In a keyhole view of what the future looks like, Japan’s oldest department store chain Mitsukoshi, “hired” a humanoid robot, ChihiraAico, for the first time. “She” is a receptionist at the store, dressed in traditional kimono and welcoming customers with a polite smile…
In the Hollywood blockbuster I, Robot, set in the year 2035, humanoid robots serve humanity. A twisty, unpredictable plot sees robots turn hostile and embark on a mission to dominate human race with their strength and technical prowess. The movie may seem far-fetched but humanoid robots are becoming a reality as technology advances rapidly.
A humanoid robot is, according to definition, a robot with its body shape built to resemble a human body. Besides the research, humanoid robots are being developed to perform human tasks like personal assistance, where they should be able to assist the sick and elderly, and dirty or monotonous jobs. They are becoming increasingly popular for providing entertainment too.
URSULA, a female robot, sings, play music, dances, and speaks to her audiences at Universal Studios. TOPIO, a male robot, can play table tennis against a human. Every TOPIO uses an advanced artificial intelligence system to learn and continuously improve its skill level while playing.
ChihiraAico can smile, sing and she never gets bored with welcoming customers to her upmarket shop. “My name is ChihiraAico. How do you do?” she says in Japanese, blinking and nodding to customers in the foyer of Mitsukoshi, Japan’s oldest department store chain.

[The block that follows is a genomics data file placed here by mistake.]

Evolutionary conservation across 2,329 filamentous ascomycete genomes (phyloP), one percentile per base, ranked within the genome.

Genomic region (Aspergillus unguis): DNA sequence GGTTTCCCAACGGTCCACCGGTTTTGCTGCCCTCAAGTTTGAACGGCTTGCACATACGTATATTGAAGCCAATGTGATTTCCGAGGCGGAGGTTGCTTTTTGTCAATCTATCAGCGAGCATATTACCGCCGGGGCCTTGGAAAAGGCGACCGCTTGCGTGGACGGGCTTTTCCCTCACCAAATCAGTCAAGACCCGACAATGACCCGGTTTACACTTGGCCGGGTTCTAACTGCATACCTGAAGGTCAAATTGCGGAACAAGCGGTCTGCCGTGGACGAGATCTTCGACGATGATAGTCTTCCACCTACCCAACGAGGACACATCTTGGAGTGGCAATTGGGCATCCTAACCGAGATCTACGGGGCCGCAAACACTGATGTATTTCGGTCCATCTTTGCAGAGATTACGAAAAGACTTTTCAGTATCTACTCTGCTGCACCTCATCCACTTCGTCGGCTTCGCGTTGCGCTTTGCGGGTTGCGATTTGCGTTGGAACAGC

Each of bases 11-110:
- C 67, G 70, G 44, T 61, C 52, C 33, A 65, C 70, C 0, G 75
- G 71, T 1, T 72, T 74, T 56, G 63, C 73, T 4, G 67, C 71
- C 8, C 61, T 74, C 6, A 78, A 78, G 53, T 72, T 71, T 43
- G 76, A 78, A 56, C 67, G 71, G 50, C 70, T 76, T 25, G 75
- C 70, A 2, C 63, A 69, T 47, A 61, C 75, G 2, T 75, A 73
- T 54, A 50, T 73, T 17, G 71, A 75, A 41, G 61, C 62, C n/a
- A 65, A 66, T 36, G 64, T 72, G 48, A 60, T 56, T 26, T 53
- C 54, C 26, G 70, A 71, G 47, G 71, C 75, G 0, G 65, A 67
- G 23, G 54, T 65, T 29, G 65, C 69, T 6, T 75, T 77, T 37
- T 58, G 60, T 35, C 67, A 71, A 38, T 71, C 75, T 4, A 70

Clad in an elegant traditional kimono, ChihiraAico — a name that sounds similar to a regular Japanese woman’s name — breaks into a rosy-lipped smile as would-be shoppers approach.
Unlike her real-life counterparts — almost always young women — who welcome customers to shops like this, ChihiraAico cannot answer questions, but simply runs through her pre-recorded spiel.
The android, with lifelike skin and almost (but not quite) natural-looking movements, was developed by microwaves-to-power stations conglomerate Toshiba, and unveiled at a tech fair in Japan last year.
“We are aiming to develop a robot that can gradually do what a human does,” said Hitoshi Tokuda, chief specialist at Toshiba.
“The standard of customer service in this Mitsukoshi flagship store is top quality and this is a great opportunity to see what role our humanoid can play in this kind of environment.”
The humanoid is not the first robot to begin customer service in Japan — the wisecracking Pepper, a 4-foot-tall (120 cm) machine with a plastic body perched on rollers, sells coffee machines and mobile phones.